Simplifying Decision Making

My Dad is having trouble making decisions, even simple ones. How can I help him?



Hi Kimberly:

Making decisions can be tricky. Sometimes medications makes this more difficult, or it is just a sign of getting older (trust me; there are times when this happens to me). Here is what I use to do when a decision was required.

Simple / Casual Decisions

Never ask an open ended question. Always pose a question with two options. Here is an example:

Instead of saying: “What would you like for lunch?” Ask:

“Would you like a tuna sandwich or a grilled cheese sandwich?” “Would you like mushroom soup or beef soup?” Let them pick one of your two options.

Complicated / Important Decisions

Important decisions do take some time and some thought. Take a piece of paper, and work with your parent to complete a PROS & CONS chart.

At the top of the page, write down the topic. Below the title, draw a line down the middle of the page, creating two columns. On the left column, write down “PROS” and “CONS” on the right column. You now have a format to complete together.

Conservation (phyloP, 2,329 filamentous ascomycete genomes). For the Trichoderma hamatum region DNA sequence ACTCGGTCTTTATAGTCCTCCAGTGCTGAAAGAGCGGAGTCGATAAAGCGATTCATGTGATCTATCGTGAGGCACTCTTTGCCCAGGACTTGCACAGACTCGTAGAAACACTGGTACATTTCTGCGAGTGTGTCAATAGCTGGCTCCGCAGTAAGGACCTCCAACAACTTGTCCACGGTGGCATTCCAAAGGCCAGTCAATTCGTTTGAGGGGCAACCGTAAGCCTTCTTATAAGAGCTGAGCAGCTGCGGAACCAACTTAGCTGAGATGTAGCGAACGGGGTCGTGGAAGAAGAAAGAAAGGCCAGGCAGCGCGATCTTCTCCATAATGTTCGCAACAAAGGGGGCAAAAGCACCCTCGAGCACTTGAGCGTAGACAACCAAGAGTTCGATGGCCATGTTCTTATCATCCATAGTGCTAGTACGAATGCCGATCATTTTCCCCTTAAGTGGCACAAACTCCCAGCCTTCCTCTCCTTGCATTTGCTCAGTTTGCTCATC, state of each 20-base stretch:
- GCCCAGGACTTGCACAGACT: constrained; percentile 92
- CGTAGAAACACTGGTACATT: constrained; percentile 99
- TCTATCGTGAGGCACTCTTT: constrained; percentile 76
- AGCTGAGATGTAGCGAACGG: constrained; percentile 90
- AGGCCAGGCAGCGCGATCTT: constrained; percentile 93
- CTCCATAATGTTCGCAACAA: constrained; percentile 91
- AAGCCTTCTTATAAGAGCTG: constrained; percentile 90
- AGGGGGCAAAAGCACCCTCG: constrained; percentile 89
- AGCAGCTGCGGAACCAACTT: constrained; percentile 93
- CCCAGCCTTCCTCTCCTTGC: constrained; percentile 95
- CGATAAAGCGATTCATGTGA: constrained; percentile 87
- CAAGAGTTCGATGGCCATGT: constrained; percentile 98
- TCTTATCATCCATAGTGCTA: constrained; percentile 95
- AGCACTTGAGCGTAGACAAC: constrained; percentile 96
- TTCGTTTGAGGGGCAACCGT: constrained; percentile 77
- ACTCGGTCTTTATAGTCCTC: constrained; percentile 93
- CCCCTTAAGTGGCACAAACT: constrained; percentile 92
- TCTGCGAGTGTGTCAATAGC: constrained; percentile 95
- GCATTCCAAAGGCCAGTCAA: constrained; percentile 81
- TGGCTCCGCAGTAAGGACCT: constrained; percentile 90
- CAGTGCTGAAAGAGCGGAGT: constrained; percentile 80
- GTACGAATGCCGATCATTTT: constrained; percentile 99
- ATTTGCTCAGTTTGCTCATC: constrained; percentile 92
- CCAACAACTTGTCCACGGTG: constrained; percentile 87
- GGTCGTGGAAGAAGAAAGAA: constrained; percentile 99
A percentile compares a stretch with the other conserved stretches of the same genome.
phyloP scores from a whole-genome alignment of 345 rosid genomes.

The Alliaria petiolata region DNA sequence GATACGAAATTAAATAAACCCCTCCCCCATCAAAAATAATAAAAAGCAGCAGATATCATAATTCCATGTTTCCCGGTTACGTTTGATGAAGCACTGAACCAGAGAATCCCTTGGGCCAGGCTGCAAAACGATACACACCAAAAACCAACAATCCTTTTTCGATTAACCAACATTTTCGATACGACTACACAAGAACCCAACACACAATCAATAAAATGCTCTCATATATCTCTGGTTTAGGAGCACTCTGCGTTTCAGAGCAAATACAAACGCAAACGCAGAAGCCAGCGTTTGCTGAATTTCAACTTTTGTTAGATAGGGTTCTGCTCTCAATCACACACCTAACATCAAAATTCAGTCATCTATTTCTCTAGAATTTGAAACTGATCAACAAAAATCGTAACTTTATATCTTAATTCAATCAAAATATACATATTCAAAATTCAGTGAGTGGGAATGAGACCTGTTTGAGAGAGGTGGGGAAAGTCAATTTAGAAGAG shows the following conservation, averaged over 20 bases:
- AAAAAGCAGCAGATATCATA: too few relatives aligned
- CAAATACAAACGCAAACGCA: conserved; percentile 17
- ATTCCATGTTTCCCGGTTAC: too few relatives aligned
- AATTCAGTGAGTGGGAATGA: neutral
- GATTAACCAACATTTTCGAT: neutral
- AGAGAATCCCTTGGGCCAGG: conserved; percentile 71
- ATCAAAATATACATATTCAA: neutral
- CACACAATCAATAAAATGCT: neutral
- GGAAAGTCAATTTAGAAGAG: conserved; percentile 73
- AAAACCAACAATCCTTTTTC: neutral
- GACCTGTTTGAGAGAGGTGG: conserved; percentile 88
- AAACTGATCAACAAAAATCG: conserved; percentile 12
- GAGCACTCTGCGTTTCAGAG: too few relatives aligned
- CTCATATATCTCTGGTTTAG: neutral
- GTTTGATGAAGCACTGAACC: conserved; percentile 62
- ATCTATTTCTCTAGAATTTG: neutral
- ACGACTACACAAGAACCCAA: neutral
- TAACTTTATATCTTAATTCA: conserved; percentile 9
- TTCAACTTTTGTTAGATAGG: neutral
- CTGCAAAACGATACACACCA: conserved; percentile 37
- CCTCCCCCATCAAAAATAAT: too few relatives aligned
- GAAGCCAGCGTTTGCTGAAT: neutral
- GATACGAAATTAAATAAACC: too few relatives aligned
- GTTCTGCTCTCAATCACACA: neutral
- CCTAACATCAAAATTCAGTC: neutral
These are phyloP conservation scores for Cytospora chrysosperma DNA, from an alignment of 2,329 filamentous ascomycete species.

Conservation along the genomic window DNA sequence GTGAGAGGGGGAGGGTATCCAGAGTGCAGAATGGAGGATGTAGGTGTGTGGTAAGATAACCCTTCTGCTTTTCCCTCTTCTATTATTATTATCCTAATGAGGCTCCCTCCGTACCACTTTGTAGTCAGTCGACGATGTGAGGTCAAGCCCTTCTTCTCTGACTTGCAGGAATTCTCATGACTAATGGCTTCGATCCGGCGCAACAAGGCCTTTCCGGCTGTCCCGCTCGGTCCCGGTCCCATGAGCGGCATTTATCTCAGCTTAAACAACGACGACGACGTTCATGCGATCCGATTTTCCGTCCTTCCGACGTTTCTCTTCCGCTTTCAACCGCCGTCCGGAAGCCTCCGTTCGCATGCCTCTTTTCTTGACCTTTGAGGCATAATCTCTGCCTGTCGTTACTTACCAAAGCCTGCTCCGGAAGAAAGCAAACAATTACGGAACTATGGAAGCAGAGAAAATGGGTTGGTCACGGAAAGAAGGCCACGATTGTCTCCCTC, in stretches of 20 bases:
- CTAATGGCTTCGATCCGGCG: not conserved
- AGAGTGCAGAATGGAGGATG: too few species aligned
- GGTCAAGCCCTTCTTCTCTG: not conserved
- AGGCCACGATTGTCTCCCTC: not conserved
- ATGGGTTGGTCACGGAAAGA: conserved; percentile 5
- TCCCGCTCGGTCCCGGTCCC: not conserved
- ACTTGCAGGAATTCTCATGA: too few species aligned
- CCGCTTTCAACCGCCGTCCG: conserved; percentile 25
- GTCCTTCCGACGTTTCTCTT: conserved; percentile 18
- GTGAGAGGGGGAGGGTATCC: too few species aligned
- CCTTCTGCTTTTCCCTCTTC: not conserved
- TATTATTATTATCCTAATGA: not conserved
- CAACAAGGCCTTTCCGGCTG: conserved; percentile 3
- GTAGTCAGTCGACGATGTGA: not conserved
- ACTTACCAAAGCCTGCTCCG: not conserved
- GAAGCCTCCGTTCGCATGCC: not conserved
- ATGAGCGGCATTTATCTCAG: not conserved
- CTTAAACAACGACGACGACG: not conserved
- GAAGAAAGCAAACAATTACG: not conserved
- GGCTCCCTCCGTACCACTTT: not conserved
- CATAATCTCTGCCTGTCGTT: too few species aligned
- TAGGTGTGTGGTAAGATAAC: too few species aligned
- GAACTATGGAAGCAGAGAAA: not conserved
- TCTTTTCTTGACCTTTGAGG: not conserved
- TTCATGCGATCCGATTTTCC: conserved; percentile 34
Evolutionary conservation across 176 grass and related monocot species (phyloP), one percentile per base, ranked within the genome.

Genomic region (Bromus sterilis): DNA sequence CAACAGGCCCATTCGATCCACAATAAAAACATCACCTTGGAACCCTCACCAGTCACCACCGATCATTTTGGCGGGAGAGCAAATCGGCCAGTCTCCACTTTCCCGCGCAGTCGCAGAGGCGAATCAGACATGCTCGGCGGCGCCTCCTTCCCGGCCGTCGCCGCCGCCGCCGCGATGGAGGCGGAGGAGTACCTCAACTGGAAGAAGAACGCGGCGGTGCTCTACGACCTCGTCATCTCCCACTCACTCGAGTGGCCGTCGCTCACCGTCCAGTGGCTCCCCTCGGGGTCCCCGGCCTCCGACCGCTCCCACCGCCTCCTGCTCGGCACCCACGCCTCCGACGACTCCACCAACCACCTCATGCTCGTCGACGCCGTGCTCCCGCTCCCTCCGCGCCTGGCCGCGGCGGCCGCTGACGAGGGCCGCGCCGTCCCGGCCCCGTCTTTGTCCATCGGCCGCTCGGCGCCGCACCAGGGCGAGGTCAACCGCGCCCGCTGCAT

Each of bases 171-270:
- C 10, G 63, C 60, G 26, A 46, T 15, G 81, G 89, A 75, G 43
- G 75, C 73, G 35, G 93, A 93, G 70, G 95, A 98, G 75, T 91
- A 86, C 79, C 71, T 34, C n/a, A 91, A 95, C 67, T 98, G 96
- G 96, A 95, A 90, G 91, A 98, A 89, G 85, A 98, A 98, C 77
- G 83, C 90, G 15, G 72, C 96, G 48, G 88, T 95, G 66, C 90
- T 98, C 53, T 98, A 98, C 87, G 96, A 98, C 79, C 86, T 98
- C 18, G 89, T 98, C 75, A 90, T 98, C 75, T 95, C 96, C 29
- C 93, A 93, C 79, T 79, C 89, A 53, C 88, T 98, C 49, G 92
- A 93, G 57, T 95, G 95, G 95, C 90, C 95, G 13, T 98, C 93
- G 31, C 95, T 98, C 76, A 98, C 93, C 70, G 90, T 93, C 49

You should both contribute to the conversation by adding comments to both columns. Once completed, this chart may be referenced, reviewed, edited and chatted about at a later date. This written chart helps to clarify ideas and issues for both of you.

Parents often get frustrated and mad with themselves when the simple things seem so complicated. Asking questions with options lets you get timely, sound answers to simple decisions. Doing a PROS and CONS chart together, helps with complicated decisions.

Most importantly when asking for a decision, help your parent to:

  • maintain their integrity
  • stay engaged
  • be included in the decision making process

Any questions? (ok just joking)

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